• The file in the third line has a physical size of roughly 118 Petabytes, which is a tiny bit more than my hard drive’s storage capacity. Its name looks cut-off, and a creation time of 2015 is odd, considering all the other files in that directory were created much later.

The entry this data was pulled from is partially overwritten - which might explain this output. Let’s take a look at this entry in hex, and try to figure out what’s going on:

What’s marked in yellow is a special entry indicating the end of a node. Everything below it is in slack space - including the entry we’re interested in. Although it’s partially overwritten, the file metadata inside our entry is still intact:

  • The filename is marked in blue.
  • The 4 MACB timestamps are marked in green.
  • The file’s physical size is marked in brown.
  • The red byte is the filename length in characters.

What’s marked in purple is the file reference of the parent directory. It’s composed of the directory’s MFT entry number (first 6 bytes) and a sequence number (last 2 bytes).

All of this file metadata is completely valid. This is the output we would have got if this entry were parsed correctly:

Filename Physical Size Logical Size Creation Time
AlarmsAppList.targetsize-16_contrast-black.png 4096 243 06/03/2020

INDXParse should have detected the set of 4 MACB timestamps, and should have given us this output. What went wrong? Well… everything.

By pure chance, the file reference of the parent directory is also a reasonable timestamp:

Looks familiar? It’s the weird creation time from the third output line! INDXParse detected this file reference as a timestamp. The fields that come after it are the actual timestamps, so that lead to the detection of a wrong set of 4 timestamps:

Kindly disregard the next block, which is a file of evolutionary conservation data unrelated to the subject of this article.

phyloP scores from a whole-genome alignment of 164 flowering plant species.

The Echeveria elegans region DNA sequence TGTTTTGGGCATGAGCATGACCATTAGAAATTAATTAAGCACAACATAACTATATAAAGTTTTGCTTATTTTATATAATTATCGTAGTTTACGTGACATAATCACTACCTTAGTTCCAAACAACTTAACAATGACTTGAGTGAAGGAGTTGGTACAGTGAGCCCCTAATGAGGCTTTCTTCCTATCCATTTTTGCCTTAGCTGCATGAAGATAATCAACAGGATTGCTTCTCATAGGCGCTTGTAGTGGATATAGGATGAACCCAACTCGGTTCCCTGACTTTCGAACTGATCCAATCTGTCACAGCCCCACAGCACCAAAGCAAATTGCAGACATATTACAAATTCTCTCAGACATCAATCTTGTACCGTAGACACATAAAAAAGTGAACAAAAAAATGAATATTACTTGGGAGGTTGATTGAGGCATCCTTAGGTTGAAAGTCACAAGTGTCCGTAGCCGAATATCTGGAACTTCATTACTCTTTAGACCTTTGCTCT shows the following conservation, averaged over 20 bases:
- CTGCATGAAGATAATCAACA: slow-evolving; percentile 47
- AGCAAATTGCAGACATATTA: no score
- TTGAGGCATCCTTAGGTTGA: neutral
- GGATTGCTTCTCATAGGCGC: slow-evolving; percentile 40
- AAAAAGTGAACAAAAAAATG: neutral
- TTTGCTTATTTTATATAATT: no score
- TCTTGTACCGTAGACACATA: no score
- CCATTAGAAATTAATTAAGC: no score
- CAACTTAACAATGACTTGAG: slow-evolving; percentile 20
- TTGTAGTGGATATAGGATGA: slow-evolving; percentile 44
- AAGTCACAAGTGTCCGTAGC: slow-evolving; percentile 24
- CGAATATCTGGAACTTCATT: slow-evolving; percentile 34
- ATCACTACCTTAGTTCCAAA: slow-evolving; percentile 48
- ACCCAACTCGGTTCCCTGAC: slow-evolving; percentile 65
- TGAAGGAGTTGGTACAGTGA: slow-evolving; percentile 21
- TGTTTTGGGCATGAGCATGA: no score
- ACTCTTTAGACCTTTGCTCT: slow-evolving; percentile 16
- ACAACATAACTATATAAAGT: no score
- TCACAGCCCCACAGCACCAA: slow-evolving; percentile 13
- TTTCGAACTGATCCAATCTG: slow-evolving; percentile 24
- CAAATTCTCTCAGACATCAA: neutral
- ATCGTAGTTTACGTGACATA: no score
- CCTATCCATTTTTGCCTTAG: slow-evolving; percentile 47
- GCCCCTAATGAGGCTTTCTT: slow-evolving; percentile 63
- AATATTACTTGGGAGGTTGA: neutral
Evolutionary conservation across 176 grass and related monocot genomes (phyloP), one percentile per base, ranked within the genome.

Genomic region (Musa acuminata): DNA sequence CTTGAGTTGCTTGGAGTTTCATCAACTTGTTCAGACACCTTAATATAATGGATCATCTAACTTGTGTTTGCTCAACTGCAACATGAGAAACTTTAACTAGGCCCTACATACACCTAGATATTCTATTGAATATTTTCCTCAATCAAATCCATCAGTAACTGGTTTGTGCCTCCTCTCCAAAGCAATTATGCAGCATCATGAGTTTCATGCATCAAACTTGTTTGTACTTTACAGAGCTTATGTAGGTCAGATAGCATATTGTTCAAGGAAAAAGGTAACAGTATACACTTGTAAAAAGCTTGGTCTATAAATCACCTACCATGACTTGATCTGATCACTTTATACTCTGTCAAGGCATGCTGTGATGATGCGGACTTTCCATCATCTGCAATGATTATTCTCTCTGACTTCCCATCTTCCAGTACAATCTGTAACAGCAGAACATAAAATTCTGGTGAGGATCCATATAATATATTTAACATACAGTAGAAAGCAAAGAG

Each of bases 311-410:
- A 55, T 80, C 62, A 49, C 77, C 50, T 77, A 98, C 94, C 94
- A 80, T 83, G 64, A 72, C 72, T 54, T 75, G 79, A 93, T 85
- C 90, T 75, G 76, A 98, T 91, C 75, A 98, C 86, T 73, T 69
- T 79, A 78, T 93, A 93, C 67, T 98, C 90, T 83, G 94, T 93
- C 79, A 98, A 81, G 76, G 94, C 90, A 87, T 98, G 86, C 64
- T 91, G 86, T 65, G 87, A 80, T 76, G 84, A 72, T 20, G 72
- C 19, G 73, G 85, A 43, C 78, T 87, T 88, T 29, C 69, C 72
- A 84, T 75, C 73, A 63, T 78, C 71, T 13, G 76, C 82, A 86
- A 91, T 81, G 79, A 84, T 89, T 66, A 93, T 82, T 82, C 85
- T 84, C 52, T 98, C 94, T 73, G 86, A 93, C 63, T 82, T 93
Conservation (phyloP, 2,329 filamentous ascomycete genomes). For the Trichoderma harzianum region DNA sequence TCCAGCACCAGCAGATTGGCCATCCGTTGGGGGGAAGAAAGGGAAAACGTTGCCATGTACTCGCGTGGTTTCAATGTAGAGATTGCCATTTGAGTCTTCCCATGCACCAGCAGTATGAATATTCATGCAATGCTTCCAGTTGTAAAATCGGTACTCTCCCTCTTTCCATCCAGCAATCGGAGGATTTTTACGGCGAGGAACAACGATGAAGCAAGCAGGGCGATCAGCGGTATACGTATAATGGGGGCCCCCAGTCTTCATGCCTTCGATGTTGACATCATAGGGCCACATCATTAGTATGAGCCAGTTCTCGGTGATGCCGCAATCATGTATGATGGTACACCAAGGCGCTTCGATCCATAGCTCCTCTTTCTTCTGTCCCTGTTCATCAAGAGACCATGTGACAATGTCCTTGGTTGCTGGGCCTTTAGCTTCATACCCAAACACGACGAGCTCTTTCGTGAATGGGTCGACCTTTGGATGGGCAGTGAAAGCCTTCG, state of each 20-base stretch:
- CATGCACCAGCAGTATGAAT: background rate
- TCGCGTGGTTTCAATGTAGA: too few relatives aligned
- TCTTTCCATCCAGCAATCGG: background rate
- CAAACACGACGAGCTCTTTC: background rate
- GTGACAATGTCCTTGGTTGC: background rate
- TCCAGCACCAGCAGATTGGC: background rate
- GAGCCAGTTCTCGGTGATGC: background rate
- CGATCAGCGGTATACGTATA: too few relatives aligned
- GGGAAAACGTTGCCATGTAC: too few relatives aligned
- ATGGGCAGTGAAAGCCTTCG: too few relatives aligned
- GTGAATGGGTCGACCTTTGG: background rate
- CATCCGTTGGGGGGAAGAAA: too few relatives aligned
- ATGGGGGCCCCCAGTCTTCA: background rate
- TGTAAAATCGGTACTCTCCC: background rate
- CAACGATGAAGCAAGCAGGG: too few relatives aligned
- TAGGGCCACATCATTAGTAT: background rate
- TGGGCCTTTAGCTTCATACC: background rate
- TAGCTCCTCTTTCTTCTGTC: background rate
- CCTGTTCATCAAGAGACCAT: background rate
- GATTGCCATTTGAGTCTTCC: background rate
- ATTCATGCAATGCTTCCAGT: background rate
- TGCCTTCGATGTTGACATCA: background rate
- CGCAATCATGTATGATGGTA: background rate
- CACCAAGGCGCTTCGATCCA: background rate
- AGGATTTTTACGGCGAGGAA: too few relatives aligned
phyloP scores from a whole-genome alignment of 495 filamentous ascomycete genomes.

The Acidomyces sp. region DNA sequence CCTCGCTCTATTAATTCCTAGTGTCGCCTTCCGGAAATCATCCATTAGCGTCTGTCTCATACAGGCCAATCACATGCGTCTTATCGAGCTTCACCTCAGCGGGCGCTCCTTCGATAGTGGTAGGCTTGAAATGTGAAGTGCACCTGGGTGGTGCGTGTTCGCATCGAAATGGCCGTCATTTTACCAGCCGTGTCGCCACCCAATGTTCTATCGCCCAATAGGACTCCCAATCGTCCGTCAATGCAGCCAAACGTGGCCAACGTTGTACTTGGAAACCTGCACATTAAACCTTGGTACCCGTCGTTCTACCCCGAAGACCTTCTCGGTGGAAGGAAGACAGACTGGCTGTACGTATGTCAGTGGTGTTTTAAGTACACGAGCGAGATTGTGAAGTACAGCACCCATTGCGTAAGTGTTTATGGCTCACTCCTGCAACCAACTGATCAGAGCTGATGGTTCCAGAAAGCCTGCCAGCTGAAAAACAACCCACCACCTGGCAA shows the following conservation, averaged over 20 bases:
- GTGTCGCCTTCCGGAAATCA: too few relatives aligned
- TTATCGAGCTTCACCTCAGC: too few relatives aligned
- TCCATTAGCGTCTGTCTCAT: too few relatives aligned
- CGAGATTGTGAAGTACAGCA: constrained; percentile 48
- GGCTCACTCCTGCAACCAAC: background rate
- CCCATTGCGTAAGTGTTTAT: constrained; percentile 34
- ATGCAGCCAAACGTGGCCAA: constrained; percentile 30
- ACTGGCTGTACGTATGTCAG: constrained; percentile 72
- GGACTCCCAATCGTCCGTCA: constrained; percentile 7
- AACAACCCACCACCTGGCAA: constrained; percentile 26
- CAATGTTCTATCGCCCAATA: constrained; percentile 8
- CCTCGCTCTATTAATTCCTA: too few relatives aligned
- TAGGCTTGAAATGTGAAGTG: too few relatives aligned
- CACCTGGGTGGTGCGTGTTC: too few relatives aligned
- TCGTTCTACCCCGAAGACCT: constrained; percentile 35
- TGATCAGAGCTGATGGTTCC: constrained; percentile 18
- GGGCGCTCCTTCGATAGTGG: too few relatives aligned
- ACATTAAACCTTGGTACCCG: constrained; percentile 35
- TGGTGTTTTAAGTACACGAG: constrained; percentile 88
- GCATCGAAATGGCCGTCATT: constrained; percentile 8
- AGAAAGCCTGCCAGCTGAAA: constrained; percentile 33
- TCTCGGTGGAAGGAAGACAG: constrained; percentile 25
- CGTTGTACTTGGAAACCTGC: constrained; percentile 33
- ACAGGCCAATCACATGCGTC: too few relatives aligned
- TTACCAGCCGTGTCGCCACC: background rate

This - my friends, is a false entry. It overlaps with our real entry - which makes this a bit confusing. The fields marked here belong to the false entry. Looking at them, it becomes clear that INDXParse detected this false entry instead of the real one.

Let’s take a second look at the output of INDXParse:

  • As we have just seen, the creation time in the false entry - 54 2B 00 00 00 00 D1 01, matches the creation time in the third output line, and is actually the parent directory reference in the real entry.

  • The physical size in the false entry (marked in brown) matches the physical size in the third output line (~118 petabytes). This value is the last access time in the real entry, which explains why it is so ridiculous as a file size.

  • The filename (marked in blue) starts with 0x04, which is an EOT character. Then there’s 0x6F, which is a lowercase O, and 0x0D - a carriage return character (CR), which excel interprets as a new line. This character sequence is actually the second output line.

  • The rest of the filename is in the third output line. It’s cut-off, because the filename length in the false entry (marked in red) is a lot shorter than the real one.

Avoiding False Entries

Unfortunately, false entries cannot be entirely avoided. When carving data from an unstructured binary blob, there’s always a risk of false positives. Nevertheless, the false positive rate can be reduced with more in-depth validation of the carved data.

The false entry shown above can be easily identified as one:

  • The filename contains control characters. While most of the characters in the Unicode “Control” category are allowed in filenames, they are very rarely used in them.

  • The file’s physical size, besides being absolutely ridiculous, is not a multiple of the file-system’s cluster size. This is an obvious red flag.

I implemented similar validations in my tool, INDXRipper - so in this case, it ignores the false entry and outputs the real one, as it should. Those validations aren’t foolproof, though. $I30 slack space is unpredictable, so there’s always a chance they will fail.